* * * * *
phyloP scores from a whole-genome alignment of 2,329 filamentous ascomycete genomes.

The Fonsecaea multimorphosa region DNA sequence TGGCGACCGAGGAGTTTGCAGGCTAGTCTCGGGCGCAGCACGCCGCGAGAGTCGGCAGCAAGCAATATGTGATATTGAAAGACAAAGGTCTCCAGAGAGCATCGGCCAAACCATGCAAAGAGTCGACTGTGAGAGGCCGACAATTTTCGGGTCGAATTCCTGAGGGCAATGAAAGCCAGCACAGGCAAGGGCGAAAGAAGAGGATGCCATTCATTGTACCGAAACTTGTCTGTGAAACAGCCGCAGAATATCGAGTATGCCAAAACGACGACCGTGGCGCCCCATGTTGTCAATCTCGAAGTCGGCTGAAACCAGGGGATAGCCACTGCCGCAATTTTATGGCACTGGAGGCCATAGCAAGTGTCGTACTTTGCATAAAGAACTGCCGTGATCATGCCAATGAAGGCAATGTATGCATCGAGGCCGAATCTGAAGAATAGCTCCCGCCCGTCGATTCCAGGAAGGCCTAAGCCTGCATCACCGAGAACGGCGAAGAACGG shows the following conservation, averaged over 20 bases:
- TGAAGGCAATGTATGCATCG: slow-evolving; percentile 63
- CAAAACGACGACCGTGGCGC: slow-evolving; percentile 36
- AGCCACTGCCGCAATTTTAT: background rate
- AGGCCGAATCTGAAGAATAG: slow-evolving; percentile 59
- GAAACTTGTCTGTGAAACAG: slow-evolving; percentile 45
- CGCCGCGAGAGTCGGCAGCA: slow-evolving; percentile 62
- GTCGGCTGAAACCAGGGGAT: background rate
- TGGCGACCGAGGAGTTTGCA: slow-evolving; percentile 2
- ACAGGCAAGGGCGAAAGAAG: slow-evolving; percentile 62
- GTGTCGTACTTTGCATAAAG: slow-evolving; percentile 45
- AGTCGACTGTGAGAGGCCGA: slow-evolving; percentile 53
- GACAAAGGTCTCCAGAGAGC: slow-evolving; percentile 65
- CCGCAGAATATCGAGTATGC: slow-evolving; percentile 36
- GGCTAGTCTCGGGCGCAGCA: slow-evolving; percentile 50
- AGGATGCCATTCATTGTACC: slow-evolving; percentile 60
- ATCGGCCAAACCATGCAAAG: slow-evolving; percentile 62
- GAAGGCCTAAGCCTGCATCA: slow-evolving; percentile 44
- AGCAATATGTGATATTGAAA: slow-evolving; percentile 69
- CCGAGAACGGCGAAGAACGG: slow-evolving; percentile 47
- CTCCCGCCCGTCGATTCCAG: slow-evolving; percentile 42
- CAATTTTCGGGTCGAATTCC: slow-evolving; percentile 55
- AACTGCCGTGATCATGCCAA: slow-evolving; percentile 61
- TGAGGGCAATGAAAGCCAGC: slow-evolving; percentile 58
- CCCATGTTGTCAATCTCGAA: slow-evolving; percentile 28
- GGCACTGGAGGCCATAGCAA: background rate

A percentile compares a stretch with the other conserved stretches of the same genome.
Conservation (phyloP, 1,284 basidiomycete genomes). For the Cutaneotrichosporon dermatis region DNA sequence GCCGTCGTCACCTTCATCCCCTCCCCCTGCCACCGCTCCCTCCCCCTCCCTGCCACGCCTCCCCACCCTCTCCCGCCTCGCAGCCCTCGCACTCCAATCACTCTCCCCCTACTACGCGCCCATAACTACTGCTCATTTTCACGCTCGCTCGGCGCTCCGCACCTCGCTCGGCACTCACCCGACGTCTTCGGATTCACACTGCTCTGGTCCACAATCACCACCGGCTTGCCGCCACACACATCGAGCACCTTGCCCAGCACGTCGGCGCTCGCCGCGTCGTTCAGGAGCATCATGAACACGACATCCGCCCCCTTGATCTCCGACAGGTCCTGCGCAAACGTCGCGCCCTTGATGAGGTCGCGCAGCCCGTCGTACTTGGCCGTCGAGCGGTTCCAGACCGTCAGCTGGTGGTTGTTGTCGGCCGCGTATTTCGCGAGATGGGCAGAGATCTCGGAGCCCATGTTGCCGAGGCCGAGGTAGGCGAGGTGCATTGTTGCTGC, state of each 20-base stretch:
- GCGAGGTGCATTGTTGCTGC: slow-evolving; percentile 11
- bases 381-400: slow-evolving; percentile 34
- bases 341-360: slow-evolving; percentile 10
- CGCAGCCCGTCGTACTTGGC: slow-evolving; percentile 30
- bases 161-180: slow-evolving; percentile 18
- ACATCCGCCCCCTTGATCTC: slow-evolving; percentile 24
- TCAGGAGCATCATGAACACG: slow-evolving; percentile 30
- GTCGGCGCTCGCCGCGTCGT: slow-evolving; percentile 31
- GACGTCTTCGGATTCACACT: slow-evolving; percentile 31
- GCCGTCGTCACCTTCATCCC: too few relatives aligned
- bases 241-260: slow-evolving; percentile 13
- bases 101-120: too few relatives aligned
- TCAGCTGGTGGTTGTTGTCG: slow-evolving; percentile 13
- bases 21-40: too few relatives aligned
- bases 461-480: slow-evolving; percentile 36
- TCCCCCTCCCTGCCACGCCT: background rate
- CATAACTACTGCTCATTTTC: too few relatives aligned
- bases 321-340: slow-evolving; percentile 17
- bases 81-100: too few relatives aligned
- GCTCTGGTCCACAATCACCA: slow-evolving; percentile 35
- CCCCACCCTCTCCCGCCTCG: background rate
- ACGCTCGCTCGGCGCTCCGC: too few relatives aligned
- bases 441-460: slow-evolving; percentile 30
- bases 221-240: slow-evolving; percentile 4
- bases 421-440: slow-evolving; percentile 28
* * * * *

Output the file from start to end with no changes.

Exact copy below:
phyloP scores from a whole-genome alignment of 2,329 filamentous ascomycete genomes.

The Fonsecaea multimorphosa region DNA sequence TGGCGACCGAGGAGTTTGCAGGCTAGTCTCGGGCGCAGCACGCCGCGAGAGTCGGCAGCAAGCAATATGTGATATTGAAAGACAAAGGTCTCCAGAGAGCATCGGCCAAACCATGCAAAGAGTCGACTGTGAGAGGCCGACAATTTTCGGGTCGAATTCCTGAGGGCAATGAAAGCCAGCACAGGCAAGGGCGAAAGAAGAGGATGCCATTCATTGTACCGAAACTTGTCTGTGAAACAGCCGCAGAATATCGAGTATGCCAAAACGACGACCGTGGCGCCCCATGTTGTCAATCTCGAAGTCGGCTGAAACCAGGGGATAGCCACTGCCGCAATTTTATGGCACTGGAGGCCATAGCAAGTGTCGTACTTTGCATAAAGAACTGCCGTGATCATGCCAATGAAGGCAATGTATGCATCGAGGCCGAATCTGAAGAATAGCTCCCGCCCGTCGATTCCAGGAAGGCCTAAGCCTGCATCACCGAGAACGGCGAAGAACGG shows the following conservation, averaged over 20 bases:
- TGAAGGCAATGTATGCATCG: slow-evolving; percentile 63
- CAAAACGACGACCGTGGCGC: slow-evolving; percentile 36
- AGCCACTGCCGCAATTTTAT: background rate
- AGGCCGAATCTGAAGAATAG: slow-evolving; percentile 59
- GAAACTTGTCTGTGAAACAG: slow-evolving; percentile 45
- CGCCGCGAGAGTCGGCAGCA: slow-evolving; percentile 62
- GTCGGCTGAAACCAGGGGAT: background rate
- TGGCGACCGAGGAGTTTGCA: slow-evolving; percentile 2
- ACAGGCAAGGGCGAAAGAAG: slow-evolving; percentile 62
- GTGTCGTACTTTGCATAAAG: slow-evolving; percentile 45
- AGTCGACTGTGAGAGGCCGA: slow-evolving; percentile 53
- GACAAAGGTCTCCAGAGAGC: slow-evolving; percentile 65
- CCGCAGAATATCGAGTATGC: slow-evolving; percentile 36
- GGCTAGTCTCGGGCGCAGCA: slow-evolving; percentile 50
- AGGATGCCATTCATTGTACC: slow-evolving; percentile 60
- ATCGGCCAAACCATGCAAAG: slow-evolving; percentile 62
- GAAGGCCTAAGCCTGCATCA: slow-evolving; percentile 44
- AGCAATATGTGATATTGAAA: slow-evolving; percentile 69
- CCGAGAACGGCGAAGAACGG: slow-evolving; percentile 47
- CTCCCGCCCGTCGATTCCAG: slow-evolving; percentile 42
- CAATTTTCGGGTCGAATTCC: slow-evolving; percentile 55
- AACTGCCGTGATCATGCCAA: slow-evolving; percentile 61
- TGAGGGCAATGAAAGCCAGC: slow-evolving; percentile 58
- CCCATGTTGTCAATCTCGAA: slow-evolving; percentile 28
- GGCACTGGAGGCCATAGCAA: background rate

A percentile compares a stretch with the other conserved stretches of the same genome.
Conservation (phyloP, 1,284 basidiomycete genomes). For the Cutaneotrichosporon dermatis region DNA sequence GCCGTCGTCACCTTCATCCCCTCCCCCTGCCACCGCTCCCTCCCCCTCCCTGCCACGCCTCCCCACCCTCTCCCGCCTCGCAGCCCTCGCACTCCAATCACTCTCCCCCTACTACGCGCCCATAACTACTGCTCATTTTCACGCTCGCTCGGCGCTCCGCACCTCGCTCGGCACTCACCCGACGTCTTCGGATTCACACTGCTCTGGTCCACAATCACCACCGGCTTGCCGCCACACACATCGAGCACCTTGCCCAGCACGTCGGCGCTCGCCGCGTCGTTCAGGAGCATCATGAACACGACATCCGCCCCCTTGATCTCCGACAGGTCCTGCGCAAACGTCGCGCCCTTGATGAGGTCGCGCAGCCCGTCGTACTTGGCCGTCGAGCGGTTCCAGACCGTCAGCTGGTGGTTGTTGTCGGCCGCGTATTTCGCGAGATGGGCAGAGATCTCGGAGCCCATGTTGCCGAGGCCGAGGTAGGCGAGGTGCATTGTTGCTGC, state of each 20-base stretch:
- GCGAGGTGCATTGTTGCTGC: slow-evolving; percentile 11
- bases 381-400: slow-evolving; percentile 34
- bases 341-360: slow-evolving; percentile 10
- CGCAGCCCGTCGTACTTGGC: slow-evolving; percentile 30
- bases 161-180: slow-evolving; percentile 18
- ACATCCGCCCCCTTGATCTC: slow-evolving; percentile 24
- TCAGGAGCATCATGAACACG: slow-evolving; percentile 30
- GTCGGCGCTCGCCGCGTCGT: slow-evolving; percentile 31
- GACGTCTTCGGATTCACACT: slow-evolving; percentile 31
- GCCGTCGTCACCTTCATCCC: too few relatives aligned
- bases 241-260: slow-evolving; percentile 13
- bases 101-120: too few relatives aligned
- TCAGCTGGTGGTTGTTGTCG: slow-evolving; percentile 13
- bases 21-40: too few relatives aligned
- bases 461-480: slow-evolving; percentile 36
- TCCCCCTCCCTGCCACGCCT: background rate
- CATAACTACTGCTCATTTTC: too few relatives aligned
- bases 321-340: slow-evolving; percentile 17
- bases 81-100: too few relatives aligned
- GCTCTGGTCCACAATCACCA: slow-evolving; percentile 35
- CCCCACCCTCTCCCGCCTCG: background rate
- ACGCTCGCTCGGCGCTCCGC: too few relatives aligned
- bases 441-460: slow-evolving; percentile 30
- bases 221-240: slow-evolving; percentile 4
- bases 421-440: slow-evolving; percentile 28